SHED NUMBER 78 THE BOAT STORE BUILDING NUMBER 78

Overview

Heritage Category: Listed Building

Grade: I

List Entry Number: 1273160

Date first listed: 21-Jun-1962

Date of most recent amendment: 13-Aug-1999

Statutory Address: SHED NUMBER 78

Statutory Address: THE BOAT STORE BUILDING NUMBER 78, ANCHOR LANE

Map

Ordnance survey map of SHED NUMBER 78
THE BOAT STORE BUILDING NUMBER 78
© Crown Copyright and database right 2018. All rights reserved. Ordnance Survey Licence number 100024900.
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Location

Statutory Address: SHED NUMBER 78

Statutory Address: THE BOAT STORE BUILDING NUMBER 78, ANCHOR LANE

The building or site itself may lie within the boundary of more than one authority.

County: Kent

District: Swale (District Authority)

National Grid Reference: TQ 90888 75297

Summary

Legacy Record - This information may be included in the List Entry Details.

Reasons for Designation

Legacy Record - This information may be included in the List Entry Details.

History

Legacy Record - This information may be included in the List Entry Details.

Details

TQ 9075 SE ANCHOR LANE Sheerness Dockyard 933/5/113 The Boat Store 21.06.1962 Building Number 78

GV I

Boat store, warehouse, disused. 1856-60, by Col GT Green RE and William Scamp, for the Admiralty Works Department, ironwork by Henry Grissell's Regents Canal Iron Works. Wrought-iron with corrugated iron cladding and roof. PLAN: Central aisle with parallel storage bays either side. EXTERIOR: 4 storey; 14x9-bay range. The sides divided by columns and floor beams into regular units, each with a corrugated iron panel, originally timber-clad, beneath a full-width window of 5 casements (formerly sliding sashes) each of 6 panes; the ground floor has 1946 brick infill under the windows. W front has a central 3-bay gable over ground-floor sliding doors, and the N side a hoist bay to the first-floor of the 9th bay from the front. Blind rear elevation. INTERIOR: has a frame of cast-iron H-section columns and I-section joists, with rivetted wrought-iron longitudinal beams carrying cantilever brackets for 3 intermediate timber joists to each bay. Divided internally into three sections, an open central aisle 3 bays wide and with storage bays each side also 3 bays wide, and divided into 7 bays by cast-iron I-section columns along the central aisle. This is spanned by a heavy rivetted beam one bay from the entrance for hoisting, and three wide travelling platforms at each floor running on rails for transporting boats the length of the building and between floors. In the SE corner of the third floor is an office area divided by glazed panels, and a timber winder stair leads from this floor up into an octagonal cupola above the roof. This has trusses with cruciform struts and wrought-iron tension members. HISTORY: boat stores were built in all the royal yards for the large number of small boats used by the navy. The Sheerness store is remarkable however for its size and efficient storage and handling arrangement, and also for its innovatory structural system. The all-metal frame was made rigid by portal bracing, subsequently adopted by the skyscraper pioneers in Chicago, and universal for modern steel-framed building. Precedents can be found in the slip covers built in the royal dockyards during the 1830s and 40s, notably the fine series at Chatham, culminating in Greene's own No.7 slip cover (qv). The Boat Store, however, was the first structure to depend for its stability entirely on the rigidity of the joints. While a pioneer without immediate followers, it is of international significance in the development of modern architecture. Forms part of a group with the Boat basin and Buildings Nos 84 and 86 (qqv). (Sources: Coad J: The Royal Dockyards 1690-1850: Aldershot: 1989: 145-148; Transactions of the Newcomen Society: Skempton AW: The Boat Store Sheerness (1858-60): 1959-60: 57- 78 ; De Mare E: The Functional Tradition: London: 1958 ; Pevsner N: Pioneers of the Modern Movement: London: 1949).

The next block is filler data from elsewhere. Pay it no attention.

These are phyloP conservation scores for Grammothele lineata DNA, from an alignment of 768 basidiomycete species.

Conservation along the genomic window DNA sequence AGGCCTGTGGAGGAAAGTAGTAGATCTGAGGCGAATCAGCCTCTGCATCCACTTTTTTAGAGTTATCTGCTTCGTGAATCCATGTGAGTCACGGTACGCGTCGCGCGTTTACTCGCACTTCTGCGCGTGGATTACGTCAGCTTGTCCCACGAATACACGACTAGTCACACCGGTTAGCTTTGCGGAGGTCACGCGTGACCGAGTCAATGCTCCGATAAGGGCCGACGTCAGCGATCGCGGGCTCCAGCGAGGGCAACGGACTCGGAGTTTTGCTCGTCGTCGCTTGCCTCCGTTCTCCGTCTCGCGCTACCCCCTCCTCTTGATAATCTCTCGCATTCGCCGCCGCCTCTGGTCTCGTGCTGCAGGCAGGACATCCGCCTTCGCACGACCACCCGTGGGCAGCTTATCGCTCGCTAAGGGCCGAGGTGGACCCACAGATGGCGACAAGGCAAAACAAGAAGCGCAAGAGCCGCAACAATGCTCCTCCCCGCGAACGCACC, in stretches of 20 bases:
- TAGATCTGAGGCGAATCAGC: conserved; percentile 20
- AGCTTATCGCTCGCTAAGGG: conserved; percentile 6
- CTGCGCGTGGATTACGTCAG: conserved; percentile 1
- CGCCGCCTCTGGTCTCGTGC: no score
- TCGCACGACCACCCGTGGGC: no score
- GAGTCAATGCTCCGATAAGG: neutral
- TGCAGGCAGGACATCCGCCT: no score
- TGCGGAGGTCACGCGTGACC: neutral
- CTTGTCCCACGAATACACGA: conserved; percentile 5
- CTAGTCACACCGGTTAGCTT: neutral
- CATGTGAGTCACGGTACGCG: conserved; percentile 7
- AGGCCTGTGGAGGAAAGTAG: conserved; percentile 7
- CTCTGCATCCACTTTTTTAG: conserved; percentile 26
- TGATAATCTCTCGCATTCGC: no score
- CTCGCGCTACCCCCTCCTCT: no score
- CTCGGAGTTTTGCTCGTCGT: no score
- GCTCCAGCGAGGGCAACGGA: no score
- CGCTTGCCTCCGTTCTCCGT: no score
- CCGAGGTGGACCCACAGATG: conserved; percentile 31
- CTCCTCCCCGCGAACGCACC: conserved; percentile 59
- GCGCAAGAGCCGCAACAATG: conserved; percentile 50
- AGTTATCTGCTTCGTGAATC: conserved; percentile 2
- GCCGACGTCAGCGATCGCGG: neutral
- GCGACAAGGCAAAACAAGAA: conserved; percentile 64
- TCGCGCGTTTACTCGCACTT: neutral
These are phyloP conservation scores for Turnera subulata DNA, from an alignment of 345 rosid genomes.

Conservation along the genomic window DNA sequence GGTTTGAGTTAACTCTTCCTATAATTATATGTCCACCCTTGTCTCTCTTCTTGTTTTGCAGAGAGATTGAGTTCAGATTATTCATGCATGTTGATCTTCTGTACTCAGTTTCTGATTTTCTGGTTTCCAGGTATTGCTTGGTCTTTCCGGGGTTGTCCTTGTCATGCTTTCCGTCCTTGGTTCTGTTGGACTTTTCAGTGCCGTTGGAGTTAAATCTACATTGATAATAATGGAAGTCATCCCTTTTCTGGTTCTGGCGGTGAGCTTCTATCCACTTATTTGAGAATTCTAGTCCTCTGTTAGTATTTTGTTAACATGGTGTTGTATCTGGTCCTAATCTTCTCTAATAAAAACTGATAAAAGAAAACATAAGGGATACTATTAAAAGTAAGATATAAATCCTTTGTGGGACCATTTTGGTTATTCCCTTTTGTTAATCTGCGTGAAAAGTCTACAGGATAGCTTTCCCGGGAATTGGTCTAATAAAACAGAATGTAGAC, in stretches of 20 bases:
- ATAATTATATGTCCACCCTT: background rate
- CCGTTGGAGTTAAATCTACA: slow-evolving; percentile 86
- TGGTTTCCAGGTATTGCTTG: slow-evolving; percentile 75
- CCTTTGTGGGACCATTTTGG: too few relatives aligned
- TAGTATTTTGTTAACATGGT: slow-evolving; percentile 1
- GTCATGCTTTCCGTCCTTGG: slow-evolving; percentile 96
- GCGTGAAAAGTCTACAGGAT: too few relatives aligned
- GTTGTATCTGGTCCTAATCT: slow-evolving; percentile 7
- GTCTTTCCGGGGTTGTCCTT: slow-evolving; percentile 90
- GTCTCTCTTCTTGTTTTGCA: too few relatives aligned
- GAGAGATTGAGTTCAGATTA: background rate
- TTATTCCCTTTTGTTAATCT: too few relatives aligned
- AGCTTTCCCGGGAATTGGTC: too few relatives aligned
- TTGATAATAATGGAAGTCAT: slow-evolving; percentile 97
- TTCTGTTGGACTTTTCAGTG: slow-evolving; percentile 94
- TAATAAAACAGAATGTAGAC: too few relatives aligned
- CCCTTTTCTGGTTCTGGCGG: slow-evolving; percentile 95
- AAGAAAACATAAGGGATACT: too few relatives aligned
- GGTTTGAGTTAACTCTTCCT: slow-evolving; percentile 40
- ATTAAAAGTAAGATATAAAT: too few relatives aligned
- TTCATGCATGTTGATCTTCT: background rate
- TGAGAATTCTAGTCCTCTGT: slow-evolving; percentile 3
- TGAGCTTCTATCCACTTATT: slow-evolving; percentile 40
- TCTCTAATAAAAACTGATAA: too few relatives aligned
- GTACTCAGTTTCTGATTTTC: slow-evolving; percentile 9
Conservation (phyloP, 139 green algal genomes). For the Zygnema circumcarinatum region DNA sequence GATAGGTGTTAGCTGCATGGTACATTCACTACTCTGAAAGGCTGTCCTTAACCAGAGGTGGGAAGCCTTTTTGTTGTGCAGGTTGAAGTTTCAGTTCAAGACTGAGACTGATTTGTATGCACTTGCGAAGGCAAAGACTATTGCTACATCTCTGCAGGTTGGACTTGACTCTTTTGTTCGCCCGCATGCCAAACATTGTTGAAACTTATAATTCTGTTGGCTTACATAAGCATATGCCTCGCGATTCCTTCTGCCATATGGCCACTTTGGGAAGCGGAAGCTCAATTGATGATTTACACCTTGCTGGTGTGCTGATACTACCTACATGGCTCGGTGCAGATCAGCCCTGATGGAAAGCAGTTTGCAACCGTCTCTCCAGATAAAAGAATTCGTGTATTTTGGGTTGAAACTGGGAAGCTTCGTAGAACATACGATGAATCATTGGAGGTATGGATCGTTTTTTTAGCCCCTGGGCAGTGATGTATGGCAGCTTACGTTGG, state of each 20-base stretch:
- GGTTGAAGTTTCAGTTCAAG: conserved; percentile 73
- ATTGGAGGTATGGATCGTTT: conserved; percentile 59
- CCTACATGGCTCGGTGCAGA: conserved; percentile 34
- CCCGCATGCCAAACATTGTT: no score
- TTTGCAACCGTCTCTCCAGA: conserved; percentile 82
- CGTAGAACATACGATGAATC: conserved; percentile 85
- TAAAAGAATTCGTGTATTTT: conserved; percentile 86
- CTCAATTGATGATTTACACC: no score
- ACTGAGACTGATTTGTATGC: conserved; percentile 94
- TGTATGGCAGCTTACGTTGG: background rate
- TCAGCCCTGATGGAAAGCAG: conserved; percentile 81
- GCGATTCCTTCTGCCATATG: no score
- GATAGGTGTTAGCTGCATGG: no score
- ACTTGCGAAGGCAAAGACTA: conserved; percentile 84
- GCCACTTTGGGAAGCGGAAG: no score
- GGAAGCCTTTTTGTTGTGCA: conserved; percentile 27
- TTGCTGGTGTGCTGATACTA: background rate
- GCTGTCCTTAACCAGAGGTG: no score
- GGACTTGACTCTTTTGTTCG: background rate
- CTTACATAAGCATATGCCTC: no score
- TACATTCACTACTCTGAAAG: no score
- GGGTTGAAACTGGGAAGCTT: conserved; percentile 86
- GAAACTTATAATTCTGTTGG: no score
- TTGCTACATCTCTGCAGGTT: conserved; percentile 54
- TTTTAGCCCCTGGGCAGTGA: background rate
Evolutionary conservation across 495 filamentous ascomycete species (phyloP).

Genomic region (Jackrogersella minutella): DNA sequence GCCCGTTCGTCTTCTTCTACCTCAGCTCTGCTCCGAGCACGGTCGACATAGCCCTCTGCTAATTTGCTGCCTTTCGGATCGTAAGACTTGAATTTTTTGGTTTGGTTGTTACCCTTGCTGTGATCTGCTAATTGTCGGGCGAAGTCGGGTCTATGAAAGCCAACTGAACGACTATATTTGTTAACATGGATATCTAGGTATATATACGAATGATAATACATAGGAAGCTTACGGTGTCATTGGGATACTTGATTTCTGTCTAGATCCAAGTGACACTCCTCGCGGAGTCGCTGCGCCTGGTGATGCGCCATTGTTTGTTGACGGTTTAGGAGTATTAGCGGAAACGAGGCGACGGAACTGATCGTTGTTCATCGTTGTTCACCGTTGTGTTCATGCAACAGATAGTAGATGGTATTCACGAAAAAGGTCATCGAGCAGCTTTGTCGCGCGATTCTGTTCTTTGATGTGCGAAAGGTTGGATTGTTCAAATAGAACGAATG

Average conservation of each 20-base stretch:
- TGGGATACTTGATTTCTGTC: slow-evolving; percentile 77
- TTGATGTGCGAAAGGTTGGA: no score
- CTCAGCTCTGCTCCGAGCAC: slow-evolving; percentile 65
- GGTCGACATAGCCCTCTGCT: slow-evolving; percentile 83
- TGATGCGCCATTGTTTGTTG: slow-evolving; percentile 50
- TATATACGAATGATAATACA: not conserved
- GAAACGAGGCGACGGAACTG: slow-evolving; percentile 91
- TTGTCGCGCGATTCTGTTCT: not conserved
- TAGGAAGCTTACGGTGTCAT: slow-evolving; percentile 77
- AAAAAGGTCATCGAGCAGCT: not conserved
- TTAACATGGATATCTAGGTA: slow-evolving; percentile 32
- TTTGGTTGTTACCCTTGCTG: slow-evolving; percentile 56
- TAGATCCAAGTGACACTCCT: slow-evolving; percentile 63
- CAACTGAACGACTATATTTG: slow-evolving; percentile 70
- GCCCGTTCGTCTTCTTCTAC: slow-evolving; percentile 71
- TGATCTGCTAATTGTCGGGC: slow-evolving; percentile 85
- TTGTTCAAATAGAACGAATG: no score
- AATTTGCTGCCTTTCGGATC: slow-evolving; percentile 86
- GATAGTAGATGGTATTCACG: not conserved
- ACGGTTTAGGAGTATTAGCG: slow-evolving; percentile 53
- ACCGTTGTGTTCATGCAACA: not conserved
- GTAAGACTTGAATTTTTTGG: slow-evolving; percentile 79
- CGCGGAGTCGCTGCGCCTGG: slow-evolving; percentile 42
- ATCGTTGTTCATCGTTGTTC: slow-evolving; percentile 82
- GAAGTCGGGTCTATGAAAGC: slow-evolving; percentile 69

Listing NGR: TQ9088875297

Legacy

The contents of this record have been generated from a legacy data system.

Legacy System number: 446123

Legacy System: LBS

Sources

Books and journals
Coad, J G, The Royal Dockyards 1690-1850: Architecture and Engineering Works of the Sailing Navy, (1989), 145-148
De Mare, E, The Functional Tradition, (1958)
Pevsner, N, Pioneers of the Modern Movement, (1949)

End of official listing